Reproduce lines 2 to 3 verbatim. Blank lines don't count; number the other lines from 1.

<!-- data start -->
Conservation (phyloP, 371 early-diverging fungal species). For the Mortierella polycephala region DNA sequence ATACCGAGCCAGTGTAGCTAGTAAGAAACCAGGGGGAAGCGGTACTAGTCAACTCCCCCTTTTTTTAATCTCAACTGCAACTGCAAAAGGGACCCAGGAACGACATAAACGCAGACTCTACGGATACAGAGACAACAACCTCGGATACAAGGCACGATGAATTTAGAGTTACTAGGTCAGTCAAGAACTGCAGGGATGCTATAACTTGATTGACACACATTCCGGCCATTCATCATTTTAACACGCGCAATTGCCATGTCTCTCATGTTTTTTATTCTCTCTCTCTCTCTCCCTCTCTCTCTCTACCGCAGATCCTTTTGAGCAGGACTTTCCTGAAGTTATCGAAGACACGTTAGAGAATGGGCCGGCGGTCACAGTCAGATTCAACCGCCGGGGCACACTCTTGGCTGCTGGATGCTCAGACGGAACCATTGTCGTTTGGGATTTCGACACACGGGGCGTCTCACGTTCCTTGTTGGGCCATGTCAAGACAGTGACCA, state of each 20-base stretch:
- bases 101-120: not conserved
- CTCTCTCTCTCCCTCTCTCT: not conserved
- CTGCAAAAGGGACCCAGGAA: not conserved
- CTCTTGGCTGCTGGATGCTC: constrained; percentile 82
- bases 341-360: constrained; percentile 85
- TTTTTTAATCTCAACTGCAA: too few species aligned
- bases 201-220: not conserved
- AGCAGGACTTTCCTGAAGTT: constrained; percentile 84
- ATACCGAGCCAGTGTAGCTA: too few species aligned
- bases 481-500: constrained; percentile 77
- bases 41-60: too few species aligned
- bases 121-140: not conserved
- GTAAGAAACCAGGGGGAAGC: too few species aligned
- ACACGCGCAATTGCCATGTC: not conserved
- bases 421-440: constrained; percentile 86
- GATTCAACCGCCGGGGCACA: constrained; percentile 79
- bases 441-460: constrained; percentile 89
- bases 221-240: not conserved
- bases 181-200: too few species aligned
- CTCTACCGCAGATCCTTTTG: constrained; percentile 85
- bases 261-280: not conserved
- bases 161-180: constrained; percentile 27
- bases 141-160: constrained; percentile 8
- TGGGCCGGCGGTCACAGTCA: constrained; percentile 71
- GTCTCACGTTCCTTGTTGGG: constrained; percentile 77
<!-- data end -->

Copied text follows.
- bases 101-120: not conserved
- CTCTCTCTCTCCCTCTCTCT: not conserved